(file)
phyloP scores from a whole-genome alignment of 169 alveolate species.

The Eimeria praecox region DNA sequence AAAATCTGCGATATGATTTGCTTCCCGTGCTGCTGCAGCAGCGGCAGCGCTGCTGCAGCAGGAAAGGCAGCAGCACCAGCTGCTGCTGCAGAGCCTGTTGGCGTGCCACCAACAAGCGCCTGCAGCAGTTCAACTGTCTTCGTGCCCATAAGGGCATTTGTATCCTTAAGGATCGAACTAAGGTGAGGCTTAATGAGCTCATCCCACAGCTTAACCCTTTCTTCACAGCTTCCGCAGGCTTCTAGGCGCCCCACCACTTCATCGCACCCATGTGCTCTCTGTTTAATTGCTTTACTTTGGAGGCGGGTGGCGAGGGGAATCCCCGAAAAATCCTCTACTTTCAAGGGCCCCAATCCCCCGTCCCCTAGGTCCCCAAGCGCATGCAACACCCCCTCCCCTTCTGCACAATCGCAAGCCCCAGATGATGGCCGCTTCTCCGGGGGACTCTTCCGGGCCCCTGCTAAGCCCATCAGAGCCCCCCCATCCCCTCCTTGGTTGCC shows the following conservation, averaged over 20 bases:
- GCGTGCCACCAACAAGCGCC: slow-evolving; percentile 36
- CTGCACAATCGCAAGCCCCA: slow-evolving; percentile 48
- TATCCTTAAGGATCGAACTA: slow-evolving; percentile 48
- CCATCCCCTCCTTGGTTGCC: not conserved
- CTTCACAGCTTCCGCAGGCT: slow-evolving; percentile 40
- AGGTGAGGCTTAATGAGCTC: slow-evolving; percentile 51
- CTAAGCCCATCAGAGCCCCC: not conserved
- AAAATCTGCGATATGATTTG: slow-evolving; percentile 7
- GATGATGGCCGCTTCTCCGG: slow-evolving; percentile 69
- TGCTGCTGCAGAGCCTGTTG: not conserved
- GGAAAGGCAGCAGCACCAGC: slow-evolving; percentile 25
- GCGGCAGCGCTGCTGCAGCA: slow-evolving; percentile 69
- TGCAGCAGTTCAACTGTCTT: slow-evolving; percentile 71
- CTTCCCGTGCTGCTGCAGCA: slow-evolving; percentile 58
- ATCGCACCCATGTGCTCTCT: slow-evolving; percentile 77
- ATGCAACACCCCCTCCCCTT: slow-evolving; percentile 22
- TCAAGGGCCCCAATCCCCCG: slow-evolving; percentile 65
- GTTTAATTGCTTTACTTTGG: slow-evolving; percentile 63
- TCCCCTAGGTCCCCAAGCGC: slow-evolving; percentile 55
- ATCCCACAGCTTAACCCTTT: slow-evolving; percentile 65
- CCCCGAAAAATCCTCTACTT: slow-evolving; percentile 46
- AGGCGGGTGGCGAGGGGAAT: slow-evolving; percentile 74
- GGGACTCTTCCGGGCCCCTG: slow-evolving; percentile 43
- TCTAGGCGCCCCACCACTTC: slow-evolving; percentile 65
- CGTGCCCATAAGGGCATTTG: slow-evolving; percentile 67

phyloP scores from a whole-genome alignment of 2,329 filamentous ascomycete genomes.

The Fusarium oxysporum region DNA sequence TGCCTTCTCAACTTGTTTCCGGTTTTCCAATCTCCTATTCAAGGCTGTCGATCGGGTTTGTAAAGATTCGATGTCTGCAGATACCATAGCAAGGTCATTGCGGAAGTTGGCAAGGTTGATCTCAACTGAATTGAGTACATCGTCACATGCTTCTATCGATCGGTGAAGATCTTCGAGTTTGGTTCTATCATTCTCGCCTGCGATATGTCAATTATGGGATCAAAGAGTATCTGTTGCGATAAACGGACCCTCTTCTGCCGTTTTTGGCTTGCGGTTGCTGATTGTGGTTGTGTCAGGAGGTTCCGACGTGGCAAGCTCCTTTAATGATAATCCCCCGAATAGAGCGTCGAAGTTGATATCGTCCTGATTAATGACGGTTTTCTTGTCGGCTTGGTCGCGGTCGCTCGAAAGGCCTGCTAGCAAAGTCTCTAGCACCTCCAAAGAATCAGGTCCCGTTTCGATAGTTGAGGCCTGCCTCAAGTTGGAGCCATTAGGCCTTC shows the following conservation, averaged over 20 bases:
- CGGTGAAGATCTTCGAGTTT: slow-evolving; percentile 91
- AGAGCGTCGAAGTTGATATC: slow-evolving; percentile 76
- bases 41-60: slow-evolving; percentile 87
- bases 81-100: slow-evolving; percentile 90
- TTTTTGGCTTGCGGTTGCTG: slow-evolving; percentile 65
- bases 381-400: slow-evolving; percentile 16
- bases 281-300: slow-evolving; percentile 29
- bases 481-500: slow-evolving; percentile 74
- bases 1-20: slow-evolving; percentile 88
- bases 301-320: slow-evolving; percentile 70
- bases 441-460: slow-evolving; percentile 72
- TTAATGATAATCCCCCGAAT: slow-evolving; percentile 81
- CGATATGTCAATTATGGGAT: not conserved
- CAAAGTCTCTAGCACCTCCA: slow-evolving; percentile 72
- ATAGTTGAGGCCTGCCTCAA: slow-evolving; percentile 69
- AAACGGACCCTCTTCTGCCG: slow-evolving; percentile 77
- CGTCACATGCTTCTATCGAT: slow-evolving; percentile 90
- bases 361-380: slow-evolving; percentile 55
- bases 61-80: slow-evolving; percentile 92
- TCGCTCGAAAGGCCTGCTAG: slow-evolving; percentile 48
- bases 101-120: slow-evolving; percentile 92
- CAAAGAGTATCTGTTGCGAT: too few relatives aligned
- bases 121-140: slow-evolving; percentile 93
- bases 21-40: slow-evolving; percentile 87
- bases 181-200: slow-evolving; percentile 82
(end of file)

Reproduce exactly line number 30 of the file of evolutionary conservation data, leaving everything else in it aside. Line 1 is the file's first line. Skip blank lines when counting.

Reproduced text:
- CGGTGAAGATCTTCGAGTTT: slow-evolving; percentile 91